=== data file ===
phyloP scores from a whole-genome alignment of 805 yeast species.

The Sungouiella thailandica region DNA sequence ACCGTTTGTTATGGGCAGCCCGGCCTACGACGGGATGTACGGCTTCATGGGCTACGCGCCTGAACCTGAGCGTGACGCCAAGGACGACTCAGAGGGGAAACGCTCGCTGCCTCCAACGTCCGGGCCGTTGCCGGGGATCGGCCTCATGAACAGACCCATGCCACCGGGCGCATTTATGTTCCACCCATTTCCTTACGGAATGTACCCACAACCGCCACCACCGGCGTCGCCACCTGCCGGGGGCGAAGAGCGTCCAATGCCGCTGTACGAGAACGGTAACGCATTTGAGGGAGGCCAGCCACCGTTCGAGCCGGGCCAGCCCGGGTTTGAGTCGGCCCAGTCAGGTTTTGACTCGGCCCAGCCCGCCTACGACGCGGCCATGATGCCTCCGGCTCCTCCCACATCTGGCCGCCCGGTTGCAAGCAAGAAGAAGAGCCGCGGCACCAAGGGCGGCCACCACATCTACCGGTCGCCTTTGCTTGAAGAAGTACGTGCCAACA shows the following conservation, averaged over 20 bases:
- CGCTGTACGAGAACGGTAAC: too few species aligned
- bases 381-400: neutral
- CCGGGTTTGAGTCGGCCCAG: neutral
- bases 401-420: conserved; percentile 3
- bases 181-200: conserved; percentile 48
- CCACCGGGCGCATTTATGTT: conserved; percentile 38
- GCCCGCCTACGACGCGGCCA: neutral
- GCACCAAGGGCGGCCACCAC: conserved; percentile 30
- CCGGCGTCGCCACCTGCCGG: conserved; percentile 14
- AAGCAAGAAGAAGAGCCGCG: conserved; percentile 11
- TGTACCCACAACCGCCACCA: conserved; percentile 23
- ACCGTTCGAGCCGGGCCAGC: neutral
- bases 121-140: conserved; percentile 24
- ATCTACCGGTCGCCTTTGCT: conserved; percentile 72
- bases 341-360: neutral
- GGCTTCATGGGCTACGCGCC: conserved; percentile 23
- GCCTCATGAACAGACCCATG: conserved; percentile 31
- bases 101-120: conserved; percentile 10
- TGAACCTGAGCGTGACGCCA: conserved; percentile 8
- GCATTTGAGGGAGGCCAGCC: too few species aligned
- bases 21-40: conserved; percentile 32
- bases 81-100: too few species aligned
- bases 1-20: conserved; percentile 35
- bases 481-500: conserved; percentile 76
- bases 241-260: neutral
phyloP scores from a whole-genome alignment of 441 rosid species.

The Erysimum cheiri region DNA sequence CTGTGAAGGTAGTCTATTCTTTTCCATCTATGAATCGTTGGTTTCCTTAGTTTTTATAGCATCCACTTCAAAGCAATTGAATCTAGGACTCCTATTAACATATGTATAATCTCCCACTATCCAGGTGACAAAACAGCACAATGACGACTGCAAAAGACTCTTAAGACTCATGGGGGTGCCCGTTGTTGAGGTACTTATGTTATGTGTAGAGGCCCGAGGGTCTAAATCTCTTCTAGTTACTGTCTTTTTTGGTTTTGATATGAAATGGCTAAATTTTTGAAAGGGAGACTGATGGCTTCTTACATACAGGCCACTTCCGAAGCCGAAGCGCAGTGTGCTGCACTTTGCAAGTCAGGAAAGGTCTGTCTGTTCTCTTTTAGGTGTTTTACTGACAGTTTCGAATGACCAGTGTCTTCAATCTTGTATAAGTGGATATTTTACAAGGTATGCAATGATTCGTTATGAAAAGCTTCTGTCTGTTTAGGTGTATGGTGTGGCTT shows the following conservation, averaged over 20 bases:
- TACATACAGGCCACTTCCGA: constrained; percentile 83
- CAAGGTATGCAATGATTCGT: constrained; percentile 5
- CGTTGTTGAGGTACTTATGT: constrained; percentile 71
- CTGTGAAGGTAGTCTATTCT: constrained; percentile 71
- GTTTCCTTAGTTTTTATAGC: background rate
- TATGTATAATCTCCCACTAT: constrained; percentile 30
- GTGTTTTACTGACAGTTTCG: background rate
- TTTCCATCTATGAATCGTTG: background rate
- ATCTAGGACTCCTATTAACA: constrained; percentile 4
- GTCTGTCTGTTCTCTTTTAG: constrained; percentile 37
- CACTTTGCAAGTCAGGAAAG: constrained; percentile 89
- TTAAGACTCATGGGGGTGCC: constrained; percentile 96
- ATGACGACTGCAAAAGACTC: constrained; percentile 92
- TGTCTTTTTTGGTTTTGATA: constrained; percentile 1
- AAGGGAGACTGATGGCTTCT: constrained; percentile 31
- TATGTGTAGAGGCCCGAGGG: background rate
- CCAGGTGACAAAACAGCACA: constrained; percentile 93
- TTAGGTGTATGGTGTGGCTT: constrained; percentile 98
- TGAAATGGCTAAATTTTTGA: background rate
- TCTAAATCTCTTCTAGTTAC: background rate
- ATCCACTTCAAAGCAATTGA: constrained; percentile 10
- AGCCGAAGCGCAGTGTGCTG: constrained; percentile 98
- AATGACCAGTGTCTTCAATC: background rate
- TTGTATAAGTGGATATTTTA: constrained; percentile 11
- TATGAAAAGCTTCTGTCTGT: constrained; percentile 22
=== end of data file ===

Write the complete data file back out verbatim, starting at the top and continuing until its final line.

phyloP scores from a whole-genome alignment of 805 yeast species.

The Sungouiella thailandica region DNA sequence ACCGTTTGTTATGGGCAGCCCGGCCTACGACGGGATGTACGGCTTCATGGGCTACGCGCCTGAACCTGAGCGTGACGCCAAGGACGACTCAGAGGGGAAACGCTCGCTGCCTCCAACGTCCGGGCCGTTGCCGGGGATCGGCCTCATGAACAGACCCATGCCACCGGGCGCATTTATGTTCCACCCATTTCCTTACGGAATGTACCCACAACCGCCACCACCGGCGTCGCCACCTGCCGGGGGCGAAGAGCGTCCAATGCCGCTGTACGAGAACGGTAACGCATTTGAGGGAGGCCAGCCACCGTTCGAGCCGGGCCAGCCCGGGTTTGAGTCGGCCCAGTCAGGTTTTGACTCGGCCCAGCCCGCCTACGACGCGGCCATGATGCCTCCGGCTCCTCCCACATCTGGCCGCCCGGTTGCAAGCAAGAAGAAGAGCCGCGGCACCAAGGGCGGCCACCACATCTACCGGTCGCCTTTGCTTGAAGAAGTACGTGCCAACA shows the following conservation, averaged over 20 bases:
- CGCTGTACGAGAACGGTAAC: too few species aligned
- bases 381-400: neutral
- CCGGGTTTGAGTCGGCCCAG: neutral
- bases 401-420: conserved; percentile 3
- bases 181-200: conserved; percentile 48
- CCACCGGGCGCATTTATGTT: conserved; percentile 38
- GCCCGCCTACGACGCGGCCA: neutral
- GCACCAAGGGCGGCCACCAC: conserved; percentile 30
- CCGGCGTCGCCACCTGCCGG: conserved; percentile 14
- AAGCAAGAAGAAGAGCCGCG: conserved; percentile 11
- TGTACCCACAACCGCCACCA: conserved; percentile 23
- ACCGTTCGAGCCGGGCCAGC: neutral
- bases 121-140: conserved; percentile 24
- ATCTACCGGTCGCCTTTGCT: conserved; percentile 72
- bases 341-360: neutral
- GGCTTCATGGGCTACGCGCC: conserved; percentile 23
- GCCTCATGAACAGACCCATG: conserved; percentile 31
- bases 101-120: conserved; percentile 10
- TGAACCTGAGCGTGACGCCA: conserved; percentile 8
- GCATTTGAGGGAGGCCAGCC: too few species aligned
- bases 21-40: conserved; percentile 32
- bases 81-100: too few species aligned
- bases 1-20: conserved; percentile 35
- bases 481-500: conserved; percentile 76
- bases 241-260: neutral
phyloP scores from a whole-genome alignment of 441 rosid species.

The Erysimum cheiri region DNA sequence CTGTGAAGGTAGTCTATTCTTTTCCATCTATGAATCGTTGGTTTCCTTAGTTTTTATAGCATCCACTTCAAAGCAATTGAATCTAGGACTCCTATTAACATATGTATAATCTCCCACTATCCAGGTGACAAAACAGCACAATGACGACTGCAAAAGACTCTTAAGACTCATGGGGGTGCCCGTTGTTGAGGTACTTATGTTATGTGTAGAGGCCCGAGGGTCTAAATCTCTTCTAGTTACTGTCTTTTTTGGTTTTGATATGAAATGGCTAAATTTTTGAAAGGGAGACTGATGGCTTCTTACATACAGGCCACTTCCGAAGCCGAAGCGCAGTGTGCTGCACTTTGCAAGTCAGGAAAGGTCTGTCTGTTCTCTTTTAGGTGTTTTACTGACAGTTTCGAATGACCAGTGTCTTCAATCTTGTATAAGTGGATATTTTACAAGGTATGCAATGATTCGTTATGAAAAGCTTCTGTCTGTTTAGGTGTATGGTGTGGCTT shows the following conservation, averaged over 20 bases:
- TACATACAGGCCACTTCCGA: constrained; percentile 83
- CAAGGTATGCAATGATTCGT: constrained; percentile 5
- CGTTGTTGAGGTACTTATGT: constrained; percentile 71
- CTGTGAAGGTAGTCTATTCT: constrained; percentile 71
- GTTTCCTTAGTTTTTATAGC: background rate
- TATGTATAATCTCCCACTAT: constrained; percentile 30
- GTGTTTTACTGACAGTTTCG: background rate
- TTTCCATCTATGAATCGTTG: background rate
- ATCTAGGACTCCTATTAACA: constrained; percentile 4
- GTCTGTCTGTTCTCTTTTAG: constrained; percentile 37
- CACTTTGCAAGTCAGGAAAG: constrained; percentile 89
- TTAAGACTCATGGGGGTGCC: constrained; percentile 96
- ATGACGACTGCAAAAGACTC: constrained; percentile 92
- TGTCTTTTTTGGTTTTGATA: constrained; percentile 1
- AAGGGAGACTGATGGCTTCT: constrained; percentile 31
- TATGTGTAGAGGCCCGAGGG: background rate
- CCAGGTGACAAAACAGCACA: constrained; percentile 93
- TTAGGTGTATGGTGTGGCTT: constrained; percentile 98
- TGAAATGGCTAAATTTTTGA: background rate
- TCTAAATCTCTTCTAGTTAC: background rate
- ATCCACTTCAAAGCAATTGA: constrained; percentile 10
- AGCCGAAGCGCAGTGTGCTG: constrained; percentile 98
- AATGACCAGTGTCTTCAATC: background rate
- TTGTATAAGTGGATATTTTA: constrained; percentile 11
- TATGAAAAGCTTCTGTCTGT: constrained; percentile 22